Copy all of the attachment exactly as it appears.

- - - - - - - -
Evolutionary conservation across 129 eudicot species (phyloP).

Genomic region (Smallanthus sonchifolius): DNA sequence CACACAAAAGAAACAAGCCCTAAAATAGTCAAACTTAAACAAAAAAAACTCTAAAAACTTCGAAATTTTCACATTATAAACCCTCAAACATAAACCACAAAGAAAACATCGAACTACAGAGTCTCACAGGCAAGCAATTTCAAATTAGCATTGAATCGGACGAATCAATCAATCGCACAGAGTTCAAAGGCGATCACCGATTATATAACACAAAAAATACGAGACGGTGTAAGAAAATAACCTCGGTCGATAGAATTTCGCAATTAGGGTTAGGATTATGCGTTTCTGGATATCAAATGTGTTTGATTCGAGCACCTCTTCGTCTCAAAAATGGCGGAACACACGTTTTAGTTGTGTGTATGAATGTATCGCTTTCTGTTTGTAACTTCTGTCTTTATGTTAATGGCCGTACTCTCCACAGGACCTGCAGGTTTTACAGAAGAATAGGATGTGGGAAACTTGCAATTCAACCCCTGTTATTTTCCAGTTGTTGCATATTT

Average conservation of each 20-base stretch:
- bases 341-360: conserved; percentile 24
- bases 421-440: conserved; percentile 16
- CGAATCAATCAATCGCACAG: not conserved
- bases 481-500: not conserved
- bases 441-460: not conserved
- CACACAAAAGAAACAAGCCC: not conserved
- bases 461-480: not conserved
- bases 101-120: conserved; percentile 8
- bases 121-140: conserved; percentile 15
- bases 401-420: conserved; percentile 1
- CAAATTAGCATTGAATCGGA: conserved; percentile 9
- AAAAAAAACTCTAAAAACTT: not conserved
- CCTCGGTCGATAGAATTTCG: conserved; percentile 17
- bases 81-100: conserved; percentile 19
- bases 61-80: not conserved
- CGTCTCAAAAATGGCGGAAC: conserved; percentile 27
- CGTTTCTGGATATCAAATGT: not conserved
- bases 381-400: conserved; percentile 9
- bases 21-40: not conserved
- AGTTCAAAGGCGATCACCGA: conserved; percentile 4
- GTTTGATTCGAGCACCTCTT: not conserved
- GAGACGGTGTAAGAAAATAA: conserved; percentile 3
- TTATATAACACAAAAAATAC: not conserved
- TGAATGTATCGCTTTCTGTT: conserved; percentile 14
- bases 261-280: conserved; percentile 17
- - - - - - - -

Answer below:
Evolutionary conservation across 129 eudicot species (phyloP).

Genomic region (Smallanthus sonchifolius): DNA sequence CACACAAAAGAAACAAGCCCTAAAATAGTCAAACTTAAACAAAAAAAACTCTAAAAACTTCGAAATTTTCACATTATAAACCCTCAAACATAAACCACAAAGAAAACATCGAACTACAGAGTCTCACAGGCAAGCAATTTCAAATTAGCATTGAATCGGACGAATCAATCAATCGCACAGAGTTCAAAGGCGATCACCGATTATATAACACAAAAAATACGAGACGGTGTAAGAAAATAACCTCGGTCGATAGAATTTCGCAATTAGGGTTAGGATTATGCGTTTCTGGATATCAAATGTGTTTGATTCGAGCACCTCTTCGTCTCAAAAATGGCGGAACACACGTTTTAGTTGTGTGTATGAATGTATCGCTTTCTGTTTGTAACTTCTGTCTTTATGTTAATGGCCGTACTCTCCACAGGACCTGCAGGTTTTACAGAAGAATAGGATGTGGGAAACTTGCAATTCAACCCCTGTTATTTTCCAGTTGTTGCATATTT

Average conservation of each 20-base stretch:
- bases 341-360: conserved; percentile 24
- bases 421-440: conserved; percentile 16
- CGAATCAATCAATCGCACAG: not conserved
- bases 481-500: not conserved
- bases 441-460: not conserved
- CACACAAAAGAAACAAGCCC: not conserved
- bases 461-480: not conserved
- bases 101-120: conserved; percentile 8
- bases 121-140: conserved; percentile 15
- bases 401-420: conserved; percentile 1
- CAAATTAGCATTGAATCGGA: conserved; percentile 9
- AAAAAAAACTCTAAAAACTT: not conserved
- CCTCGGTCGATAGAATTTCG: conserved; percentile 17
- bases 81-100: conserved; percentile 19
- bases 61-80: not conserved
- CGTCTCAAAAATGGCGGAAC: conserved; percentile 27
- CGTTTCTGGATATCAAATGT: not conserved
- bases 381-400: conserved; percentile 9
- bases 21-40: not conserved
- AGTTCAAAGGCGATCACCGA: conserved; percentile 4
- GTTTGATTCGAGCACCTCTT: not conserved
- GAGACGGTGTAAGAAAATAA: conserved; percentile 3
- TTATATAACACAAAAAATAC: not conserved
- TGAATGTATCGCTTTCTGTT: conserved; percentile 14
- bases 261-280: conserved; percentile 17